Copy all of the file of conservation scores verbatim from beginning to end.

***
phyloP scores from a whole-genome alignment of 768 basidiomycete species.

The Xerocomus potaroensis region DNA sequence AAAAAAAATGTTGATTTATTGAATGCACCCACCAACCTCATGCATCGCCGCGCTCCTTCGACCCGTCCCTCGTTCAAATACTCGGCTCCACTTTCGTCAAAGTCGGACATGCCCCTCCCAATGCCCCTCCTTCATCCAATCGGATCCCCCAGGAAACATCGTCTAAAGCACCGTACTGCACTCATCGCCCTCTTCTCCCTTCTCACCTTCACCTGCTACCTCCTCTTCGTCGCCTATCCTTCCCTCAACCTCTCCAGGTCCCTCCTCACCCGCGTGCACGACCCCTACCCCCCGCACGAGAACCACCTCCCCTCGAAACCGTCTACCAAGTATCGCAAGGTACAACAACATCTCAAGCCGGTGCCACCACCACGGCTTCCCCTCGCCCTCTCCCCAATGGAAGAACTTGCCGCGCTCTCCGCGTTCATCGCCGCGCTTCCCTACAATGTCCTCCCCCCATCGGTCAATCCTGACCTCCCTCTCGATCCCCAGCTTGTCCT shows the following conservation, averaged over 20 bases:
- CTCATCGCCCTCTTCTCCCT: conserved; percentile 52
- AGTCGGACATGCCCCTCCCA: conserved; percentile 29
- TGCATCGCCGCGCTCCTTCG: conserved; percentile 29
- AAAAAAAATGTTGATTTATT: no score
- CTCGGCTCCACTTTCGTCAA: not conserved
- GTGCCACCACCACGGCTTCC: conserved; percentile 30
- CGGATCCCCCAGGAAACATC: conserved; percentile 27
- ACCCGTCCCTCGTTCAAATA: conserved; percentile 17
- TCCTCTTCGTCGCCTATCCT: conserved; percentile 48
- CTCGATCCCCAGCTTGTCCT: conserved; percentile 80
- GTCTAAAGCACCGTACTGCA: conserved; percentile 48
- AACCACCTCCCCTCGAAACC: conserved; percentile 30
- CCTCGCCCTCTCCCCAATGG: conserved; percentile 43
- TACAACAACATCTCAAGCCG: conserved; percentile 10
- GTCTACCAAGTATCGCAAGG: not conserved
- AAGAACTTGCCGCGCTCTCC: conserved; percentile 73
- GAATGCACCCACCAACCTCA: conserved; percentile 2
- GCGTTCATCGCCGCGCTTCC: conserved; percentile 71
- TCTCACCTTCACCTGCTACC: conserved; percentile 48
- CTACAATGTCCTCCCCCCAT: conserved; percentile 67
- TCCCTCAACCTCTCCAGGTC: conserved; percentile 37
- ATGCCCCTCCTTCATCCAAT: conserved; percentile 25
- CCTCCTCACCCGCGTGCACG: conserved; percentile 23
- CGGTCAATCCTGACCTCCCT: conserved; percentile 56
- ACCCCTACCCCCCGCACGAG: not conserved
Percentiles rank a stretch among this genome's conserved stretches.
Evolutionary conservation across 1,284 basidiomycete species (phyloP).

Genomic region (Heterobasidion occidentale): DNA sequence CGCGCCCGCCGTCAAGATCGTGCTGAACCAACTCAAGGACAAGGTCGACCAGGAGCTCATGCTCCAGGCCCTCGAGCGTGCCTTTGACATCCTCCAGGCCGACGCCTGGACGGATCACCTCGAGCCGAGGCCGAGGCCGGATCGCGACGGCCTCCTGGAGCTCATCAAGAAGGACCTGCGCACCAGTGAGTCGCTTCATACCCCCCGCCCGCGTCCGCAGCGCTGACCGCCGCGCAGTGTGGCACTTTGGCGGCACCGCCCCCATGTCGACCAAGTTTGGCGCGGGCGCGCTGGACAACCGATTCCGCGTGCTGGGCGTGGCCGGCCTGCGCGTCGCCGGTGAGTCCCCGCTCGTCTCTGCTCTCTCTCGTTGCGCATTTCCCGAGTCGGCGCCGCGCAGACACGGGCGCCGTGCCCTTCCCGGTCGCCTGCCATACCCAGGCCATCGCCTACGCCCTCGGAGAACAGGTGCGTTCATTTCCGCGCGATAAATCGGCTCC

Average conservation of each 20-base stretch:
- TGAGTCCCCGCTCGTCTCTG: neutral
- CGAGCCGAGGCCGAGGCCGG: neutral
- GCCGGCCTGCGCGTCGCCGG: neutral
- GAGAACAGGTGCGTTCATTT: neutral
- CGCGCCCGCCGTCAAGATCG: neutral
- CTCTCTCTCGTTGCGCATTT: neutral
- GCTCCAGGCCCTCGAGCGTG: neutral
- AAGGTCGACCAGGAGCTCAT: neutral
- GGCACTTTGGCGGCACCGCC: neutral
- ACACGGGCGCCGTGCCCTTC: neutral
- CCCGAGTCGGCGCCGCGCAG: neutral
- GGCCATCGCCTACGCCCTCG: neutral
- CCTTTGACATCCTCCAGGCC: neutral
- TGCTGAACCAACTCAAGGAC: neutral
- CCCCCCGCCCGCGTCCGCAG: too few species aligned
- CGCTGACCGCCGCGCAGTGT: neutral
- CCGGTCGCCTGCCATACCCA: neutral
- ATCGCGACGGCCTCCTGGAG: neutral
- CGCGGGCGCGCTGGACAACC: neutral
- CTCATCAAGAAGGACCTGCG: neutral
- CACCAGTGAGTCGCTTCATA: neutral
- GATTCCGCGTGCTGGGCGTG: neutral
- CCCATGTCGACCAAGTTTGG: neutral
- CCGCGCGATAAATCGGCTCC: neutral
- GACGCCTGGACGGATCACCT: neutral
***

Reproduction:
phyloP scores from a whole-genome alignment of 768 basidiomycete species.

The Xerocomus potaroensis region DNA sequence AAAAAAAATGTTGATTTATTGAATGCACCCACCAACCTCATGCATCGCCGCGCTCCTTCGACCCGTCCCTCGTTCAAATACTCGGCTCCACTTTCGTCAAAGTCGGACATGCCCCTCCCAATGCCCCTCCTTCATCCAATCGGATCCCCCAGGAAACATCGTCTAAAGCACCGTACTGCACTCATCGCCCTCTTCTCCCTTCTCACCTTCACCTGCTACCTCCTCTTCGTCGCCTATCCTTCCCTCAACCTCTCCAGGTCCCTCCTCACCCGCGTGCACGACCCCTACCCCCCGCACGAGAACCACCTCCCCTCGAAACCGTCTACCAAGTATCGCAAGGTACAACAACATCTCAAGCCGGTGCCACCACCACGGCTTCCCCTCGCCCTCTCCCCAATGGAAGAACTTGCCGCGCTCTCCGCGTTCATCGCCGCGCTTCCCTACAATGTCCTCCCCCCATCGGTCAATCCTGACCTCCCTCTCGATCCCCAGCTTGTCCT shows the following conservation, averaged over 20 bases:
- CTCATCGCCCTCTTCTCCCT: conserved; percentile 52
- AGTCGGACATGCCCCTCCCA: conserved; percentile 29
- TGCATCGCCGCGCTCCTTCG: conserved; percentile 29
- AAAAAAAATGTTGATTTATT: no score
- CTCGGCTCCACTTTCGTCAA: not conserved
- GTGCCACCACCACGGCTTCC: conserved; percentile 30
- CGGATCCCCCAGGAAACATC: conserved; percentile 27
- ACCCGTCCCTCGTTCAAATA: conserved; percentile 17
- TCCTCTTCGTCGCCTATCCT: conserved; percentile 48
- CTCGATCCCCAGCTTGTCCT: conserved; percentile 80
- GTCTAAAGCACCGTACTGCA: conserved; percentile 48
- AACCACCTCCCCTCGAAACC: conserved; percentile 30
- CCTCGCCCTCTCCCCAATGG: conserved; percentile 43
- TACAACAACATCTCAAGCCG: conserved; percentile 10
- GTCTACCAAGTATCGCAAGG: not conserved
- AAGAACTTGCCGCGCTCTCC: conserved; percentile 73
- GAATGCACCCACCAACCTCA: conserved; percentile 2
- GCGTTCATCGCCGCGCTTCC: conserved; percentile 71
- TCTCACCTTCACCTGCTACC: conserved; percentile 48
- CTACAATGTCCTCCCCCCAT: conserved; percentile 67
- TCCCTCAACCTCTCCAGGTC: conserved; percentile 37
- ATGCCCCTCCTTCATCCAAT: conserved; percentile 25
- CCTCCTCACCCGCGTGCACG: conserved; percentile 23
- CGGTCAATCCTGACCTCCCT: conserved; percentile 56
- ACCCCTACCCCCCGCACGAG: not conserved
Percentiles rank a stretch among this genome's conserved stretches.
Evolutionary conservation across 1,284 basidiomycete species (phyloP).

Genomic region (Heterobasidion occidentale): DNA sequence CGCGCCCGCCGTCAAGATCGTGCTGAACCAACTCAAGGACAAGGTCGACCAGGAGCTCATGCTCCAGGCCCTCGAGCGTGCCTTTGACATCCTCCAGGCCGACGCCTGGACGGATCACCTCGAGCCGAGGCCGAGGCCGGATCGCGACGGCCTCCTGGAGCTCATCAAGAAGGACCTGCGCACCAGTGAGTCGCTTCATACCCCCCGCCCGCGTCCGCAGCGCTGACCGCCGCGCAGTGTGGCACTTTGGCGGCACCGCCCCCATGTCGACCAAGTTTGGCGCGGGCGCGCTGGACAACCGATTCCGCGTGCTGGGCGTGGCCGGCCTGCGCGTCGCCGGTGAGTCCCCGCTCGTCTCTGCTCTCTCTCGTTGCGCATTTCCCGAGTCGGCGCCGCGCAGACACGGGCGCCGTGCCCTTCCCGGTCGCCTGCCATACCCAGGCCATCGCCTACGCCCTCGGAGAACAGGTGCGTTCATTTCCGCGCGATAAATCGGCTCC

Average conservation of each 20-base stretch:
- TGAGTCCCCGCTCGTCTCTG: neutral
- CGAGCCGAGGCCGAGGCCGG: neutral
- GCCGGCCTGCGCGTCGCCGG: neutral
- GAGAACAGGTGCGTTCATTT: neutral
- CGCGCCCGCCGTCAAGATCG: neutral
- CTCTCTCTCGTTGCGCATTT: neutral
- GCTCCAGGCCCTCGAGCGTG: neutral
- AAGGTCGACCAGGAGCTCAT: neutral
- GGCACTTTGGCGGCACCGCC: neutral
- ACACGGGCGCCGTGCCCTTC: neutral
- CCCGAGTCGGCGCCGCGCAG: neutral
- GGCCATCGCCTACGCCCTCG: neutral
- CCTTTGACATCCTCCAGGCC: neutral
- TGCTGAACCAACTCAAGGAC: neutral
- CCCCCCGCCCGCGTCCGCAG: too few species aligned
- CGCTGACCGCCGCGCAGTGT: neutral
- CCGGTCGCCTGCCATACCCA: neutral
- ATCGCGACGGCCTCCTGGAG: neutral
- CGCGGGCGCGCTGGACAACC: neutral
- CTCATCAAGAAGGACCTGCG: neutral
- CACCAGTGAGTCGCTTCATA: neutral
- GATTCCGCGTGCTGGGCGTG: neutral
- CCCATGTCGACCAAGTTTGG: neutral
- CCGCGCGATAAATCGGCTCC: neutral
- GACGCCTGGACGGATCACCT: neutral